Saturday, March 12, 2011

The Letter of '71

Historical events have symbolic value. God does not limit his communication to the human race through just words alone. No. He also speaks through events. As with the interpretation of Scripture, interpreting the meaning of historical events can be subjective and uncertain. Nevertheless, even with the possibility of misinterpretation, God still communicates historical events.

The great Peshtigo fire of October 8, 1871 was one such event. It was the worst natural disaster in American history; yet, it went largely unnoticed because the Chicago fire occurred just two days later on October 10, 1871. The Peshtigo fire raged “through Northeastern Wisconsin and Upper Michigan, destroying millions of dollars worth of property and timberland, and taking between 1,200 and 2,400 lives.” And in terms of fatalities, the Peshtigo fire exceeded the Chicago fire by several hundred. Furthermore, it ranks right up there will the sinking of the Titanic and it comes close to the number of lives lost from the terrorists attacks on 9/11 (if the higher estimates are correct). This massive wave of fire even jumped across the Green Bay waters into the Door Peninsula of Wisconsin.

It just so happened that twelve years prior in 1859, Our Lady of Good Help appeared to a young girl named Adele; later to be Sister Adele. The main message of the Mother of God for Adele was to “Gather the children in this wild country and teach them what they should know for salvation.” However, she further reminded Adele that, “If they do not convert and do penance, my Son will be obliged to punish them.” This admonition by Our Lady leads seems to point us in the direction of the Peshtigo fire of 1871 (footnote: Christian prudence cautions us to consider the possibility that there may or may not be a correlation between the two). Sister Adele and her companions, in order to protect themselves from the inferno, “fled to the Shrine for protection. The statue of Mary was raised reverently and was processed around the sanctuary. When wind and fire threatened suffocation, they turned in another direction to hope and pray, saying the rosary.” Hours later rain came and those who had taken refuge at the Shrine were saved; what is more, the five acres of property the Shrine was built on was also spared. (More on this later)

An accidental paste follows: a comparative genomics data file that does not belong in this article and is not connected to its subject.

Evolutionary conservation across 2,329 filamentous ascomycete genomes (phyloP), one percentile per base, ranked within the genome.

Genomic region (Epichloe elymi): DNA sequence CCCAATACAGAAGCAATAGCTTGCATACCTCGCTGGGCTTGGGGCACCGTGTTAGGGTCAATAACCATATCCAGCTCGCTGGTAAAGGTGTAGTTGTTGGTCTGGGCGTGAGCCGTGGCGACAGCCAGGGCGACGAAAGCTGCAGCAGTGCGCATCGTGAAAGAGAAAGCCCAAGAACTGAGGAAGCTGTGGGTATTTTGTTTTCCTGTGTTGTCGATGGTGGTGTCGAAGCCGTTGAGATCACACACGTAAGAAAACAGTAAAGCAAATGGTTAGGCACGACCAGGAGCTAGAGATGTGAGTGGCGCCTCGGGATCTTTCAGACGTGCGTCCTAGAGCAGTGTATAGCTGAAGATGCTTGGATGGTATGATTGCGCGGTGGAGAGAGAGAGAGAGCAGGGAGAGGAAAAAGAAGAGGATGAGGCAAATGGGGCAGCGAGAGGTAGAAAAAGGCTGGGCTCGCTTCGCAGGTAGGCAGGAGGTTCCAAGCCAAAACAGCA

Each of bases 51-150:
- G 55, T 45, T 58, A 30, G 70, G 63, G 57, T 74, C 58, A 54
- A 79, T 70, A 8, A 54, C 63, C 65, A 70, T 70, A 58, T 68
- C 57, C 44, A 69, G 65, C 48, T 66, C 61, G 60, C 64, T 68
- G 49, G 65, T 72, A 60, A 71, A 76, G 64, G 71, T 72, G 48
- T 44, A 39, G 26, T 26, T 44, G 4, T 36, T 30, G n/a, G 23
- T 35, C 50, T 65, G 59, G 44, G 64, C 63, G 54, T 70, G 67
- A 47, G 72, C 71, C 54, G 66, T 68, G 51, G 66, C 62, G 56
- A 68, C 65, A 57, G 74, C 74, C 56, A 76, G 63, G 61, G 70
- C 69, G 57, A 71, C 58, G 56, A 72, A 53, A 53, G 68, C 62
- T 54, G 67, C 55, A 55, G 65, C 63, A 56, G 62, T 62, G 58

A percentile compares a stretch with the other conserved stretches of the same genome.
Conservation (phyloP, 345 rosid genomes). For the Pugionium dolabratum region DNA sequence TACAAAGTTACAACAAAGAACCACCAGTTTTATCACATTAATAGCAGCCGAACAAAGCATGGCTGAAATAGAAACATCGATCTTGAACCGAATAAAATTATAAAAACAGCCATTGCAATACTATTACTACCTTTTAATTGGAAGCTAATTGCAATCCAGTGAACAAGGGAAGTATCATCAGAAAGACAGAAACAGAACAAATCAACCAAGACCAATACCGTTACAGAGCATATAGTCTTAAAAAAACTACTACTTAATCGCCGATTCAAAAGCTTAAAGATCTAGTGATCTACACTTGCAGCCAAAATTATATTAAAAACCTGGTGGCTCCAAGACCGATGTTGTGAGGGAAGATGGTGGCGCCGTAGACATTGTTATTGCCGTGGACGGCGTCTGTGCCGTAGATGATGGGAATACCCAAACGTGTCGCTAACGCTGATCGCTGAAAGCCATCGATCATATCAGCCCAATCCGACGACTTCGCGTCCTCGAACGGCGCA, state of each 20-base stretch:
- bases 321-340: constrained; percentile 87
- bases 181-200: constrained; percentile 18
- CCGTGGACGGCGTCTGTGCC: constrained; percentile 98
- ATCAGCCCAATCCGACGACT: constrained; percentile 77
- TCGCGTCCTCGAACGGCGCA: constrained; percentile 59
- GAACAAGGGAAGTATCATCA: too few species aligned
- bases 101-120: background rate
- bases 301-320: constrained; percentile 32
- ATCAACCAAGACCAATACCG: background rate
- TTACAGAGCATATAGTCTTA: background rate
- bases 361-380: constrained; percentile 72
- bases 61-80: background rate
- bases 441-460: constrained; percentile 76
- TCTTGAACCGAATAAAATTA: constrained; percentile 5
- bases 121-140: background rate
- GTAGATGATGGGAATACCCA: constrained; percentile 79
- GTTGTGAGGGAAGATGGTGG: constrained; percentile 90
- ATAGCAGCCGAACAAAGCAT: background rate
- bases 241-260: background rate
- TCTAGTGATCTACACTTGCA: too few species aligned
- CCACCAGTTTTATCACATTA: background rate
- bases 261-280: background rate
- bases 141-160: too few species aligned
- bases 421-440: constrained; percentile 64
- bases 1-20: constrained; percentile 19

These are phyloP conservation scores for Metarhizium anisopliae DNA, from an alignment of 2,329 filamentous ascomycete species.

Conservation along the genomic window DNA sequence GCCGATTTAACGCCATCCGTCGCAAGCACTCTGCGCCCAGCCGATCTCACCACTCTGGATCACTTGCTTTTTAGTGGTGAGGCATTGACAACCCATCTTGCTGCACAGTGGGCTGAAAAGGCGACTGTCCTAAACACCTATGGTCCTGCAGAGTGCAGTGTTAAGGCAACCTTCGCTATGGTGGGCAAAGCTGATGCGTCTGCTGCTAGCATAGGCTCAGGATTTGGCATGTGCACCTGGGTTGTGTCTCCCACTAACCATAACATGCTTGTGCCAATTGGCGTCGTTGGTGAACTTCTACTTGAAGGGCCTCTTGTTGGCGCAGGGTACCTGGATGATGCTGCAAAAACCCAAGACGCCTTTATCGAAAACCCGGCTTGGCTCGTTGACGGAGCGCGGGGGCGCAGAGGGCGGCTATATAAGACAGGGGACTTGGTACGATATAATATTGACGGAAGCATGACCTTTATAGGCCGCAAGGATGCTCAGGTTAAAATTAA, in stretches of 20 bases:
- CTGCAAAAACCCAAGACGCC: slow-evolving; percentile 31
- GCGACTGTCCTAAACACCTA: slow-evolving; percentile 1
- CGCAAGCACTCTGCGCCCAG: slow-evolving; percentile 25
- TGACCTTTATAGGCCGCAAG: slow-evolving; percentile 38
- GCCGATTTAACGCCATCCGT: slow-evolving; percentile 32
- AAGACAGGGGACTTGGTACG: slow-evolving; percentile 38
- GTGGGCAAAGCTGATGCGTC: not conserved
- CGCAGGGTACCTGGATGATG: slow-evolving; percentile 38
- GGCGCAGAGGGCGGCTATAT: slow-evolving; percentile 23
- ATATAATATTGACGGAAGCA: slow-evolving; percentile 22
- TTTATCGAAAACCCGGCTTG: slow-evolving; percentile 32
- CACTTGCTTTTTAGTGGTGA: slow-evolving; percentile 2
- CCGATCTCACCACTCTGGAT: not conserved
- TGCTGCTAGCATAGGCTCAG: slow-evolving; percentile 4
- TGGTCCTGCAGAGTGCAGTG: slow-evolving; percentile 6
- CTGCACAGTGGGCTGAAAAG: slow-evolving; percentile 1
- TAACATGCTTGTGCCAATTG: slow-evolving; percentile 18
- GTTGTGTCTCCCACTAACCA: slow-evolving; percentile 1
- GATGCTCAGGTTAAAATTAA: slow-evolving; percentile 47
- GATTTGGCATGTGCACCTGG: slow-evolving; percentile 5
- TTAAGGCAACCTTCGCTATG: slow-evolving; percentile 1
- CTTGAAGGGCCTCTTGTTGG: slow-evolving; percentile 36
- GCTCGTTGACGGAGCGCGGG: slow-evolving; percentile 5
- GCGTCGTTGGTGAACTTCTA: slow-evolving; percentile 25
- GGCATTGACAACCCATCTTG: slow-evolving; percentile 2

With that background in place, we at last come to the developments which preceded the subject at hand. One hundred years after the worst natural disaster in American history, arguably one of the most important letters of the twentieth century was written. In 1971, Sister Lucia, one of three seers of the Marian apparitions at Fatima, wrote her nephew, Valinho, who was a Catholic priest. Father Valinho was evidently distressed over the “turmoil and the disorientation” of the late sixties and early seventies. She validated his concern by writing, “It is indeed sad that so many are allowing themselves to be dominated by the diabolical wave that is enveloping the world, and they are so blind that they cannot see their error.”
Western Civilization went from one having a Christian orientation with high church attendance to one that was secular and morally liberal in a very short time period. The Catholic Church was not unaffected.

According to Archbishop Chaput in Render Unto Caesar, in 1970 Cardinal Ratzinger, now Pope Benedict XVI, said the following: “We are living at a tremendous turning point in the evolution of mankind, at turning point compared with which the Middle Ages to modern times seems as nothing.” Amid such revolutionary changes, “the city of man is beginning to strike terror in our heart.” He later wrote that “the Church is becoming extinguished in men’s souls, and Christian communities are crumbling.”

Sister Lucia’s characterization of the recent changes in society and in the Catholic Church as a “diabolical wave” was no hyperbole. Just a year later in 1972 Pope Paul VI would claim that the smoke of Satan had entered the Church.

More on the next blog-